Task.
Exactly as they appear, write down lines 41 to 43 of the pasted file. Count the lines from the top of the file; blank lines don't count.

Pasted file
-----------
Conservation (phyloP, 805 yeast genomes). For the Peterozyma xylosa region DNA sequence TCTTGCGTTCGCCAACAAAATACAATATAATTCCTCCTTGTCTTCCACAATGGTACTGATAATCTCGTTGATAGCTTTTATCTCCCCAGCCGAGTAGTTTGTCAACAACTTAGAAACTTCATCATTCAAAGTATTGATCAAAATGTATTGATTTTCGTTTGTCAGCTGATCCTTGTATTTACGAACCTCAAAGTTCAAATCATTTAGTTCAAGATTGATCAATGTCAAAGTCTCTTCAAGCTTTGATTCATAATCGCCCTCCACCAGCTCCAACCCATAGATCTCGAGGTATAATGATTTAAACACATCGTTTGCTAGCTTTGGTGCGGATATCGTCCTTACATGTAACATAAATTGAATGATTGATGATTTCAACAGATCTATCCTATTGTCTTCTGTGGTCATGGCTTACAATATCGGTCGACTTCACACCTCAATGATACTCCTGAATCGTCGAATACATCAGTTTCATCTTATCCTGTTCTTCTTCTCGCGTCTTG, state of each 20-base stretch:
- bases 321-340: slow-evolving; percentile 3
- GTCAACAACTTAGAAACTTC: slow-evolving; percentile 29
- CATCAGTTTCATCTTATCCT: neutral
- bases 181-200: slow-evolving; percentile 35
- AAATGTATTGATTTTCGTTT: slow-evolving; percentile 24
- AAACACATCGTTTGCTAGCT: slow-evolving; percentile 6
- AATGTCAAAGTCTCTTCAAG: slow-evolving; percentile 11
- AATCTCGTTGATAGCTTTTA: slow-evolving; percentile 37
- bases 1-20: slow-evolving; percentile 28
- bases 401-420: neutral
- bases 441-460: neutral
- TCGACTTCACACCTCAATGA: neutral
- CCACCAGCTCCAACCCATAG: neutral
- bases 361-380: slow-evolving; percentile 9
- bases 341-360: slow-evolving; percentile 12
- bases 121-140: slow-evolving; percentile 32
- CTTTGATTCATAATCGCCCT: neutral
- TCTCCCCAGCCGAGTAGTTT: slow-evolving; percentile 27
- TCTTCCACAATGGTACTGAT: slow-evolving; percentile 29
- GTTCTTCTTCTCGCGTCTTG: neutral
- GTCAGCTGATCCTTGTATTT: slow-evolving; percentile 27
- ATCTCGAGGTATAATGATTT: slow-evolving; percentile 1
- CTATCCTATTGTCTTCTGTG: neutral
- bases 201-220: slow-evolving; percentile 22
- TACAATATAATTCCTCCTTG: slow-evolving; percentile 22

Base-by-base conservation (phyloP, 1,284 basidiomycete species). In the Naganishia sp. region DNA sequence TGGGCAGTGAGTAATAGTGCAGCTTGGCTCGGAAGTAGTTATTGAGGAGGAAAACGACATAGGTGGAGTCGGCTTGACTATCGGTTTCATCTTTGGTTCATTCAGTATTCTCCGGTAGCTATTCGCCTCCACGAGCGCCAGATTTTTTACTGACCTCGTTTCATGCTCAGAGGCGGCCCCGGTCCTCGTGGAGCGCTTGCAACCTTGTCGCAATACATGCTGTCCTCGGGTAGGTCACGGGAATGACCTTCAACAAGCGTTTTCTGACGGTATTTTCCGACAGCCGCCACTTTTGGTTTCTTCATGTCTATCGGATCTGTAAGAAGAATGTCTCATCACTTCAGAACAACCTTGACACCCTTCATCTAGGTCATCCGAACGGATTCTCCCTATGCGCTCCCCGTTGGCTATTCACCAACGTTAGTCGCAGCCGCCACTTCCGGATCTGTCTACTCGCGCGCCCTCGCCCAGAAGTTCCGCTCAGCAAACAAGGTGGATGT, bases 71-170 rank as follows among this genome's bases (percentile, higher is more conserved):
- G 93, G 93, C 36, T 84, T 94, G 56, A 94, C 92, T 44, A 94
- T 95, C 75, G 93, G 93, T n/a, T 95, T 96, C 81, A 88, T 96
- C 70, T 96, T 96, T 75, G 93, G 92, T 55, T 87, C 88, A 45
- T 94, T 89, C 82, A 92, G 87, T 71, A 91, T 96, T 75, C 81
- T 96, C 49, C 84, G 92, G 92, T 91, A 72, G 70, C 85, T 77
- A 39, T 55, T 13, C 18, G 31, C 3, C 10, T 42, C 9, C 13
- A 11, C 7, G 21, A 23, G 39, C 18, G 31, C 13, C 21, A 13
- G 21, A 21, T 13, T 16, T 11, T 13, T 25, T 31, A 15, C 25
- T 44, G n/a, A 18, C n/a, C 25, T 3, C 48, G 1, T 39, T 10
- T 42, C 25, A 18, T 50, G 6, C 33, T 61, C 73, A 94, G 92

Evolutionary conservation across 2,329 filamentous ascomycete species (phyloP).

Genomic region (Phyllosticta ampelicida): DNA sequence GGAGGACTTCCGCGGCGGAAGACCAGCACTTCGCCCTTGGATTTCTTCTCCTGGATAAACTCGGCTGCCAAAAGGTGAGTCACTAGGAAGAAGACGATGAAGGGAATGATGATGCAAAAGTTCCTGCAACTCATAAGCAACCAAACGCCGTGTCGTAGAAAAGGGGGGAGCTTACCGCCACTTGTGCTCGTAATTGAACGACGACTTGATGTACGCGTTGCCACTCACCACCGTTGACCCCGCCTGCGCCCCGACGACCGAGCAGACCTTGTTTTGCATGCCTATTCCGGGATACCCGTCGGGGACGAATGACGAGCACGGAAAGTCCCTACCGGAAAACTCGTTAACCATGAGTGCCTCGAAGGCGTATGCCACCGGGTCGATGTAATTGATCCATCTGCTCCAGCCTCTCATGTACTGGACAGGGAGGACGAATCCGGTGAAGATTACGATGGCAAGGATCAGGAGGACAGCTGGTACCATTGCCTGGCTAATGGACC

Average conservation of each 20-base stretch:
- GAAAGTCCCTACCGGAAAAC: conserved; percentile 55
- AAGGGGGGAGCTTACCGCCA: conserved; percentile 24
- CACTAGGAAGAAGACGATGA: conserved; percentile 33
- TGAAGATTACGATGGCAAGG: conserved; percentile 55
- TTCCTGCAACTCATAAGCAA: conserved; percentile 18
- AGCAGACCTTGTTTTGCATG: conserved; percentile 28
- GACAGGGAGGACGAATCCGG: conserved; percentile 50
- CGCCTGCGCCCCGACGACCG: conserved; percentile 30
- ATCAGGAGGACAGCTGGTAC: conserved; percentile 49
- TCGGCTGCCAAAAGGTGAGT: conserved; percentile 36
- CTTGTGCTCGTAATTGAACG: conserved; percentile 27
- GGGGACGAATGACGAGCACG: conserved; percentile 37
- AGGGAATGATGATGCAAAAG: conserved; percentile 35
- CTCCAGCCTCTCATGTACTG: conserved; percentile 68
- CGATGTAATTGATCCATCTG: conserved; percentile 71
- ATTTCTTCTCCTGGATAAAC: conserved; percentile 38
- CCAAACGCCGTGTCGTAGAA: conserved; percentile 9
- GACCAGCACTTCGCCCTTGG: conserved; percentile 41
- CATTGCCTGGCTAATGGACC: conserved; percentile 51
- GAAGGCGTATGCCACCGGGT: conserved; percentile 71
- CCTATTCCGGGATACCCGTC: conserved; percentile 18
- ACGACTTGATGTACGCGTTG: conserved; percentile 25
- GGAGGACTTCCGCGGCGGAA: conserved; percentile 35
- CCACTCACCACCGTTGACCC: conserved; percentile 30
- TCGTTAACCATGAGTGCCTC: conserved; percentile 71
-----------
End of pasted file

- GAAAGTCCCTACCGGAAAAC: conserved; percentile 55
- AAGGGGGGAGCTTACCGCCA: conserved; percentile 24
- CACTAGGAAGAAGACGATGA: conserved; percentile 33